Two weeks ago, we mentioned how you can build strength by developing friends. We suggested you “Ask the folks that love motorcycles about motorcycles” and “Ask the folks that love baseball about baseball.”
Our friend Jackie Mattila of Wells Fargo asked, “Shouldn’t it be ‘Ask the folks who love motorcycles about motorcycles. Ask the folks who love baseball about baseball?’ If you’re referring to folks, shouldn’t it be who, rather than that, which would refer to an inanimate object?”
Nice observation. Nice catch.
The general rule—principle, practice, method, style—is to use “who” when you’re referring to people and “that” when you’re referring to objects. Things.
Unfortunately, it’s not a solid rule. It’s been a discussion point for more than six hundred years. Geoffrey Chaucer, the author of The Canterbury Tales, (1343-1400) uses “that” to refer to people.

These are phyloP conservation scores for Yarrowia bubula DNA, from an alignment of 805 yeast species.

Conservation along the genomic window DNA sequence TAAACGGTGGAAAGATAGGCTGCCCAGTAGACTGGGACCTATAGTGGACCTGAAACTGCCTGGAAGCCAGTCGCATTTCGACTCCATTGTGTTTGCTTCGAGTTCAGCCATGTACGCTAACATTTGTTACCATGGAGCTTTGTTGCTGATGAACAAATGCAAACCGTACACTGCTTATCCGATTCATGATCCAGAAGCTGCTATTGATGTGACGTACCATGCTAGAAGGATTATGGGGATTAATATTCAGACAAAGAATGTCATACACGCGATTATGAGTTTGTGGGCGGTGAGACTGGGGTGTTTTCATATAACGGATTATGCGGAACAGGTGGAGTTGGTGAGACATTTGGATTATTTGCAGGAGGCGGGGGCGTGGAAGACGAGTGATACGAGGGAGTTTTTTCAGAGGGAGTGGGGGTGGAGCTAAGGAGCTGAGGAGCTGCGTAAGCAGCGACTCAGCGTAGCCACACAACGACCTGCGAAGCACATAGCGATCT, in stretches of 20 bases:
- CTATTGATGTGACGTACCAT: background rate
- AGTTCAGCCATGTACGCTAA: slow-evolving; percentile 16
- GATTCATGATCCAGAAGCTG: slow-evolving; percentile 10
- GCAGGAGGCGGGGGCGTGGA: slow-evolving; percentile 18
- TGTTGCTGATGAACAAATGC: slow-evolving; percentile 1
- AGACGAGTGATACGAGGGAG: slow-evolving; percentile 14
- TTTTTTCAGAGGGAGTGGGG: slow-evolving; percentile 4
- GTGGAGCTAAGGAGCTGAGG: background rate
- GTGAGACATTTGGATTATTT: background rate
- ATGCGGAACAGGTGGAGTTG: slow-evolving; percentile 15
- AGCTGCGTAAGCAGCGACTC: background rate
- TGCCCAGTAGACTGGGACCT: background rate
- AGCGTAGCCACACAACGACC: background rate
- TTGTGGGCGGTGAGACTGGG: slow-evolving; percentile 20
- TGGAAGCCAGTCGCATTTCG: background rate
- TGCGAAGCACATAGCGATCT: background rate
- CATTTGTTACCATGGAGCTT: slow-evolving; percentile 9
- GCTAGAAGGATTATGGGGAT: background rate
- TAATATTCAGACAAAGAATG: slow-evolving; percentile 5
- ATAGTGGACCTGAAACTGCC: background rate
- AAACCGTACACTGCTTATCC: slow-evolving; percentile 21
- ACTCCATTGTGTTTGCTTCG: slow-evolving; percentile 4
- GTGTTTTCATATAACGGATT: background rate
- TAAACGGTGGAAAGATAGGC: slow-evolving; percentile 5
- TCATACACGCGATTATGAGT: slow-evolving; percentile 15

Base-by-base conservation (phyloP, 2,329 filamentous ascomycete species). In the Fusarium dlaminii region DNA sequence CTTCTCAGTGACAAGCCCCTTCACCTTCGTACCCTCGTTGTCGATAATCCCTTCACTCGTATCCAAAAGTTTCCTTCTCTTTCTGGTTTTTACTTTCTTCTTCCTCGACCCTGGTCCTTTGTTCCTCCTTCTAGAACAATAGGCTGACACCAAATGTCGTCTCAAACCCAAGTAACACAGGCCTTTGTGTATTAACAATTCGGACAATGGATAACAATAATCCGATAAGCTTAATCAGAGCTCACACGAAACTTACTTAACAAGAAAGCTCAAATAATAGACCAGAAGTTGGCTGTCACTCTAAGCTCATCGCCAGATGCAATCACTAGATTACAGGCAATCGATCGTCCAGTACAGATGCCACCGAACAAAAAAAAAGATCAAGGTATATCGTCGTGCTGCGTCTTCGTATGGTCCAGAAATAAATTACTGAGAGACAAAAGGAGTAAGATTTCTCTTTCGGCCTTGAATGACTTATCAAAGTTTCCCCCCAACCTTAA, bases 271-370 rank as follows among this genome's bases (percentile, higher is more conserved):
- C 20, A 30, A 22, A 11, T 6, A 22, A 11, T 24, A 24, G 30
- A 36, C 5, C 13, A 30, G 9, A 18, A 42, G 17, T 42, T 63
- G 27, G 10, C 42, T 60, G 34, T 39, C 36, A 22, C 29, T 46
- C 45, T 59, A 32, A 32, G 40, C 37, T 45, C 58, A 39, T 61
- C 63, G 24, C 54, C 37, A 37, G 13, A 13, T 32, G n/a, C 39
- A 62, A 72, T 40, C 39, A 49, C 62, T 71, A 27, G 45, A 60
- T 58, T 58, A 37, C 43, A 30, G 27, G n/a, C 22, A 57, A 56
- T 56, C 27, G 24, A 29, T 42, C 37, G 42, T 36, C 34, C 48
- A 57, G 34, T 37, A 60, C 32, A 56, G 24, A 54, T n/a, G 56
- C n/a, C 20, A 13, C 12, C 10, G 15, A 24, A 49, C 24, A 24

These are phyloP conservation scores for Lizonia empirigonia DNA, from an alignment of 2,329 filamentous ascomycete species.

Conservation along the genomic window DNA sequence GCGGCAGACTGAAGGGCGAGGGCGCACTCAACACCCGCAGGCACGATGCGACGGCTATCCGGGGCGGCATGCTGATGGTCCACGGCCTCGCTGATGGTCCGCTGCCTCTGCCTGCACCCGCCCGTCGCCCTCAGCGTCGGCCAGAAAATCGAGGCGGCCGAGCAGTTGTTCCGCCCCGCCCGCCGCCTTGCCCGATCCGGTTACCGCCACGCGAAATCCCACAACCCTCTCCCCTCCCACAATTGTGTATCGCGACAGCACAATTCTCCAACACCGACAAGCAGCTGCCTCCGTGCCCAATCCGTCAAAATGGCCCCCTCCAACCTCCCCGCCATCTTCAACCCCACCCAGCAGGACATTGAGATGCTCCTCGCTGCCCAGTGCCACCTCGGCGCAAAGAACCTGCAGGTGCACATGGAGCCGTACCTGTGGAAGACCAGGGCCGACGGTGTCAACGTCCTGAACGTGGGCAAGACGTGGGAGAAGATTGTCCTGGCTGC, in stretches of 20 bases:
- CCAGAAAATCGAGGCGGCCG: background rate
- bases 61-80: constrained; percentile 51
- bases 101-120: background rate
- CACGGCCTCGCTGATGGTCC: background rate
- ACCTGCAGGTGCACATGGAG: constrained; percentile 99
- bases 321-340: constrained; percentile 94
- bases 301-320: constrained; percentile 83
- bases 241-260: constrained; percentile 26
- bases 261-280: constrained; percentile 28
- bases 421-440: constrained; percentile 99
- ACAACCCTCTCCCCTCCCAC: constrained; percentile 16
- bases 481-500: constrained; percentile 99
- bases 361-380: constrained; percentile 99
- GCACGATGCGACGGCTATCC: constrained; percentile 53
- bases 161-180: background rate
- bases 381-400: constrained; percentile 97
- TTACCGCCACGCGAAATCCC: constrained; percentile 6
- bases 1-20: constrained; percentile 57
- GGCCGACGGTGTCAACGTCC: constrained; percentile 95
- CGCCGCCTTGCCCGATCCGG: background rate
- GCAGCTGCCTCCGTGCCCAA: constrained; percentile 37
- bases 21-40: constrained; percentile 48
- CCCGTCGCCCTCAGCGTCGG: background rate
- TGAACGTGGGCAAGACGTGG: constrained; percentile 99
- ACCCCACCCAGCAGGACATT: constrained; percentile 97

And The American Heritage College Dictionary states, “It is entirely acceptable to write either the man that wanted to talk to you, or the man who wanted to talk to you. (AHCD, page 1540)
The challenge grows when we talk about possession: “We trashed the computer whose circuit was acting up.” Whose? Yes. Whose. There’s no possessive word for “that.”
Another reason why English is a historical language and not a logical language.
Makes you want to tear your hair out.
And thank you, Jackie Mattila.